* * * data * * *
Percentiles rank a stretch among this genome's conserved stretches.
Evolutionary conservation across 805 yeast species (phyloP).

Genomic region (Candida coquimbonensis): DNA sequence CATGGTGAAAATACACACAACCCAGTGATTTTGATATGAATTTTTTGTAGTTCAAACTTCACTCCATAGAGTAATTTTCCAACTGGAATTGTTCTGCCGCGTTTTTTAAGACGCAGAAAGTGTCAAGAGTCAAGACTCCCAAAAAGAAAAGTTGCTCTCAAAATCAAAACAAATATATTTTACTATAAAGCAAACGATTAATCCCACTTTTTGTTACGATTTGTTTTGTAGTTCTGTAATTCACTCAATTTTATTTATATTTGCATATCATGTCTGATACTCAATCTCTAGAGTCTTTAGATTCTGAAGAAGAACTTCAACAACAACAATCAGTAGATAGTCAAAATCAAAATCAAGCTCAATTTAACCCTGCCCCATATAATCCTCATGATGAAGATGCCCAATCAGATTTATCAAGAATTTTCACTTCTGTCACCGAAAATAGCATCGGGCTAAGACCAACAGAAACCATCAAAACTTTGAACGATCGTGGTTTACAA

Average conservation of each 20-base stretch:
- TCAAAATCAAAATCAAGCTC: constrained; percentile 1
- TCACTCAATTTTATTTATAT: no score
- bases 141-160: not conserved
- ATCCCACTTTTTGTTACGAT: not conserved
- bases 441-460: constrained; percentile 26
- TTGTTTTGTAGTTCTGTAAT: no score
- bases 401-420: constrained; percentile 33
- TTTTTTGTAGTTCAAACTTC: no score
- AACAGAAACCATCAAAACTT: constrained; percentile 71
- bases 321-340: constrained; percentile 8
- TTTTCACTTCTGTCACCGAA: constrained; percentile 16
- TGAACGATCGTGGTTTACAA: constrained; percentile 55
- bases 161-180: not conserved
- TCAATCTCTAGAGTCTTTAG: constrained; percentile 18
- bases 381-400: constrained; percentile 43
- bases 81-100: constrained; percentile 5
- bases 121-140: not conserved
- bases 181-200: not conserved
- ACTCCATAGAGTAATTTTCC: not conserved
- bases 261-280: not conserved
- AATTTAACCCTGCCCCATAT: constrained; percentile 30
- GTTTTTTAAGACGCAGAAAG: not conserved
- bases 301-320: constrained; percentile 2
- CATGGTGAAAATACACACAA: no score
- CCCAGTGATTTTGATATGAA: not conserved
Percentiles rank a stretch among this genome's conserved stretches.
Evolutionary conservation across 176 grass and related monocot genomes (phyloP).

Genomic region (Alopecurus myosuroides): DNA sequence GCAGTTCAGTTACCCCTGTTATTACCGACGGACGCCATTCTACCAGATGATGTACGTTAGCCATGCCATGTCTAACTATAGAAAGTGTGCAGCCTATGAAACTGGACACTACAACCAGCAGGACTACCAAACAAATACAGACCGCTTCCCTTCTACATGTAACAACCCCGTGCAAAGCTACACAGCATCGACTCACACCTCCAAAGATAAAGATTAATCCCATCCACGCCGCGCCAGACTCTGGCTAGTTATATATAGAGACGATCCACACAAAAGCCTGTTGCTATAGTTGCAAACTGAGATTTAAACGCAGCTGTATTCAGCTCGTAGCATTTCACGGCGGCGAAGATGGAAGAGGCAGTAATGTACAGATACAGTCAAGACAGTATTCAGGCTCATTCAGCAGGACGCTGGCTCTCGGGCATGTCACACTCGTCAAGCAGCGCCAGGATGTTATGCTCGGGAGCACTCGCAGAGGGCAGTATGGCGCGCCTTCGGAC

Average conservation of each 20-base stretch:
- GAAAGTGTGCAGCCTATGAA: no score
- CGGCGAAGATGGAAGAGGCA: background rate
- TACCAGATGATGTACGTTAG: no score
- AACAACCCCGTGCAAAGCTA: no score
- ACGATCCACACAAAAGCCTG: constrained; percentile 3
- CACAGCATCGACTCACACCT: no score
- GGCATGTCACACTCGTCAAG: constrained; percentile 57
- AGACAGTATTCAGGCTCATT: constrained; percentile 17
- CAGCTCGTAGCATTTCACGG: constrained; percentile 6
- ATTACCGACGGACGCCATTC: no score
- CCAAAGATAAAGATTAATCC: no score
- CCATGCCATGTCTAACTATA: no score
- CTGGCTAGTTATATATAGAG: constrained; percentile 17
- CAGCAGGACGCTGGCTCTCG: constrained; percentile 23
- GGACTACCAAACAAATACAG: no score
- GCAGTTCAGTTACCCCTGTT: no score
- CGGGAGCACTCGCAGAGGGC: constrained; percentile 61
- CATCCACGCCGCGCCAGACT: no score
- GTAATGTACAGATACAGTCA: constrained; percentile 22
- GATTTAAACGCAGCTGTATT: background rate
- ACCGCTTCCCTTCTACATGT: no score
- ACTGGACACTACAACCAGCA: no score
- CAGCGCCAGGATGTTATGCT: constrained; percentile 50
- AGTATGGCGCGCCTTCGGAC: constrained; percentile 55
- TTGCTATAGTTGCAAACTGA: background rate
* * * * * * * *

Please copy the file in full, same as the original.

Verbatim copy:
Percentiles rank a stretch among this genome's conserved stretches.
Evolutionary conservation across 805 yeast species (phyloP).

Genomic region (Candida coquimbonensis): DNA sequence CATGGTGAAAATACACACAACCCAGTGATTTTGATATGAATTTTTTGTAGTTCAAACTTCACTCCATAGAGTAATTTTCCAACTGGAATTGTTCTGCCGCGTTTTTTAAGACGCAGAAAGTGTCAAGAGTCAAGACTCCCAAAAAGAAAAGTTGCTCTCAAAATCAAAACAAATATATTTTACTATAAAGCAAACGATTAATCCCACTTTTTGTTACGATTTGTTTTGTAGTTCTGTAATTCACTCAATTTTATTTATATTTGCATATCATGTCTGATACTCAATCTCTAGAGTCTTTAGATTCTGAAGAAGAACTTCAACAACAACAATCAGTAGATAGTCAAAATCAAAATCAAGCTCAATTTAACCCTGCCCCATATAATCCTCATGATGAAGATGCCCAATCAGATTTATCAAGAATTTTCACTTCTGTCACCGAAAATAGCATCGGGCTAAGACCAACAGAAACCATCAAAACTTTGAACGATCGTGGTTTACAA

Average conservation of each 20-base stretch:
- TCAAAATCAAAATCAAGCTC: constrained; percentile 1
- TCACTCAATTTTATTTATAT: no score
- bases 141-160: not conserved
- ATCCCACTTTTTGTTACGAT: not conserved
- bases 441-460: constrained; percentile 26
- TTGTTTTGTAGTTCTGTAAT: no score
- bases 401-420: constrained; percentile 33
- TTTTTTGTAGTTCAAACTTC: no score
- AACAGAAACCATCAAAACTT: constrained; percentile 71
- bases 321-340: constrained; percentile 8
- TTTTCACTTCTGTCACCGAA: constrained; percentile 16
- TGAACGATCGTGGTTTACAA: constrained; percentile 55
- bases 161-180: not conserved
- TCAATCTCTAGAGTCTTTAG: constrained; percentile 18
- bases 381-400: constrained; percentile 43
- bases 81-100: constrained; percentile 5
- bases 121-140: not conserved
- bases 181-200: not conserved
- ACTCCATAGAGTAATTTTCC: not conserved
- bases 261-280: not conserved
- AATTTAACCCTGCCCCATAT: constrained; percentile 30
- GTTTTTTAAGACGCAGAAAG: not conserved
- bases 301-320: constrained; percentile 2
- CATGGTGAAAATACACACAA: no score
- CCCAGTGATTTTGATATGAA: not conserved
Percentiles rank a stretch among this genome's conserved stretches.
Evolutionary conservation across 176 grass and related monocot genomes (phyloP).

Genomic region (Alopecurus myosuroides): DNA sequence GCAGTTCAGTTACCCCTGTTATTACCGACGGACGCCATTCTACCAGATGATGTACGTTAGCCATGCCATGTCTAACTATAGAAAGTGTGCAGCCTATGAAACTGGACACTACAACCAGCAGGACTACCAAACAAATACAGACCGCTTCCCTTCTACATGTAACAACCCCGTGCAAAGCTACACAGCATCGACTCACACCTCCAAAGATAAAGATTAATCCCATCCACGCCGCGCCAGACTCTGGCTAGTTATATATAGAGACGATCCACACAAAAGCCTGTTGCTATAGTTGCAAACTGAGATTTAAACGCAGCTGTATTCAGCTCGTAGCATTTCACGGCGGCGAAGATGGAAGAGGCAGTAATGTACAGATACAGTCAAGACAGTATTCAGGCTCATTCAGCAGGACGCTGGCTCTCGGGCATGTCACACTCGTCAAGCAGCGCCAGGATGTTATGCTCGGGAGCACTCGCAGAGGGCAGTATGGCGCGCCTTCGGAC

Average conservation of each 20-base stretch:
- GAAAGTGTGCAGCCTATGAA: no score
- CGGCGAAGATGGAAGAGGCA: background rate
- TACCAGATGATGTACGTTAG: no score
- AACAACCCCGTGCAAAGCTA: no score
- ACGATCCACACAAAAGCCTG: constrained; percentile 3
- CACAGCATCGACTCACACCT: no score
- GGCATGTCACACTCGTCAAG: constrained; percentile 57
- AGACAGTATTCAGGCTCATT: constrained; percentile 17
- CAGCTCGTAGCATTTCACGG: constrained; percentile 6
- ATTACCGACGGACGCCATTC: no score
- CCAAAGATAAAGATTAATCC: no score
- CCATGCCATGTCTAACTATA: no score
- CTGGCTAGTTATATATAGAG: constrained; percentile 17
- CAGCAGGACGCTGGCTCTCG: constrained; percentile 23
- GGACTACCAAACAAATACAG: no score
- GCAGTTCAGTTACCCCTGTT: no score
- CGGGAGCACTCGCAGAGGGC: constrained; percentile 61
- CATCCACGCCGCGCCAGACT: no score
- GTAATGTACAGATACAGTCA: constrained; percentile 22
- GATTTAAACGCAGCTGTATT: background rate
- ACCGCTTCCCTTCTACATGT: no score
- ACTGGACACTACAACCAGCA: no score
- CAGCGCCAGGATGTTATGCT: constrained; percentile 50
- AGTATGGCGCGCCTTCGGAC: constrained; percentile 55
- TTGCTATAGTTGCAAACTGA: background rate